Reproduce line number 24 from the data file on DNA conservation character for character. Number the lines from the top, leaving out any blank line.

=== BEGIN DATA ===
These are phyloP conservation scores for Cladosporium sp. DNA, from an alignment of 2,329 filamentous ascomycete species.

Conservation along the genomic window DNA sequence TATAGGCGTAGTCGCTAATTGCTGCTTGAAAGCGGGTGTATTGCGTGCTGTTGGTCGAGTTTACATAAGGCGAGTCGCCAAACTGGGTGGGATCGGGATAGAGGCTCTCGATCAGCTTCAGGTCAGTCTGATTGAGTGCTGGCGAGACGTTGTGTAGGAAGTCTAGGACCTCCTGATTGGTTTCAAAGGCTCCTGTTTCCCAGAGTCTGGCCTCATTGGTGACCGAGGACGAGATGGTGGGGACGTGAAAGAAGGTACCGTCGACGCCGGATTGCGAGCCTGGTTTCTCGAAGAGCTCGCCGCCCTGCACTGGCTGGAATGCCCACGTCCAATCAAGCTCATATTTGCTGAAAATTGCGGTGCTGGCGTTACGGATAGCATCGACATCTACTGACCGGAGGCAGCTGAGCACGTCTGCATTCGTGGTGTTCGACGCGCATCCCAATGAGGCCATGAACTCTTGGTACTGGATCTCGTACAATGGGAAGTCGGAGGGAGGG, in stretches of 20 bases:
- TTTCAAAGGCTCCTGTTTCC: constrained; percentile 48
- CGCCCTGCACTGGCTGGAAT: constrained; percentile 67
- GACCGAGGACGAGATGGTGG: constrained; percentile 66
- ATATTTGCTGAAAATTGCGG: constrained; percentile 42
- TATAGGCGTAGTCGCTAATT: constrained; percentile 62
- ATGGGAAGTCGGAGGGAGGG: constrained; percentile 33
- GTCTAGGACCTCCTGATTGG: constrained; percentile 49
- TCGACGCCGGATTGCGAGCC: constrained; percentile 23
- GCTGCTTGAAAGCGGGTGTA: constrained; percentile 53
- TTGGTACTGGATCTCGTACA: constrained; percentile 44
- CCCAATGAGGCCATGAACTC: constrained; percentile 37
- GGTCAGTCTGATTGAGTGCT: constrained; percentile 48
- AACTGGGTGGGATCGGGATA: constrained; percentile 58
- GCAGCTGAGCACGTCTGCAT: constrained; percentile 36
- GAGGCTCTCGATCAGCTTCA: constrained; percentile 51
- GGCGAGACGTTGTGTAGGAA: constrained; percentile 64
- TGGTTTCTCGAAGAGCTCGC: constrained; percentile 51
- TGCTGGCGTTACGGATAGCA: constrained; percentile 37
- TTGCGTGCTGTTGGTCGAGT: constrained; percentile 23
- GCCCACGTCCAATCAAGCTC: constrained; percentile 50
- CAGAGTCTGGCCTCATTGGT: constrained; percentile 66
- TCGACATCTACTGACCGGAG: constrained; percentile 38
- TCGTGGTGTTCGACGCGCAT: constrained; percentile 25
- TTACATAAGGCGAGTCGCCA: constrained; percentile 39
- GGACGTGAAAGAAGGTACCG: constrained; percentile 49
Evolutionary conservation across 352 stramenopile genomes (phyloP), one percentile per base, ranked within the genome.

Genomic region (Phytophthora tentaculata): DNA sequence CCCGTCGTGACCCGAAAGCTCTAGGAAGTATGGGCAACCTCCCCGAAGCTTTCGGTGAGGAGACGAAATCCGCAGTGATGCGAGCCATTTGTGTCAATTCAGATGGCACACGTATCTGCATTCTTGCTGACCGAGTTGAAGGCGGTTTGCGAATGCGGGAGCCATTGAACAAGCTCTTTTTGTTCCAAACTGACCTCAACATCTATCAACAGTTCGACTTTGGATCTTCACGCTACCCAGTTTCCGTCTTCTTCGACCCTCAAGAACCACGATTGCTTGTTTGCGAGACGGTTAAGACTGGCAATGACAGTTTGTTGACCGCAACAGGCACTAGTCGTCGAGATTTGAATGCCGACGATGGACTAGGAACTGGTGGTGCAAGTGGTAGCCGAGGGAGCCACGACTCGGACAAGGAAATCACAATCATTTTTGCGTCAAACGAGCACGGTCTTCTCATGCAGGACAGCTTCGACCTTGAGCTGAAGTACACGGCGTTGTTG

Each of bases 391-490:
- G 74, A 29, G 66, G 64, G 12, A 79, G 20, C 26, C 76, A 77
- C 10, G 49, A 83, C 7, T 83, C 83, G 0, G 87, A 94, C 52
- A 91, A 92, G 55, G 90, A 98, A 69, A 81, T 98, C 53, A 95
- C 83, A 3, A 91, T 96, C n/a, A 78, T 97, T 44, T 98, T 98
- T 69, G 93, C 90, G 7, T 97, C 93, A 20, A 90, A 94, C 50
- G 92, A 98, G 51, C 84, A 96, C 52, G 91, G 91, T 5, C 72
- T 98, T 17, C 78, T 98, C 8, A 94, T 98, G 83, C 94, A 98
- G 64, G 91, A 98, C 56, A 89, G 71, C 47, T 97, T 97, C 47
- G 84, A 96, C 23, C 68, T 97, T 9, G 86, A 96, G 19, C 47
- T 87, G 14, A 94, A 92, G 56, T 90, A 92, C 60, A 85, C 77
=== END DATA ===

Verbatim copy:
- TCGACATCTACTGACCGGAG: constrained; percentile 38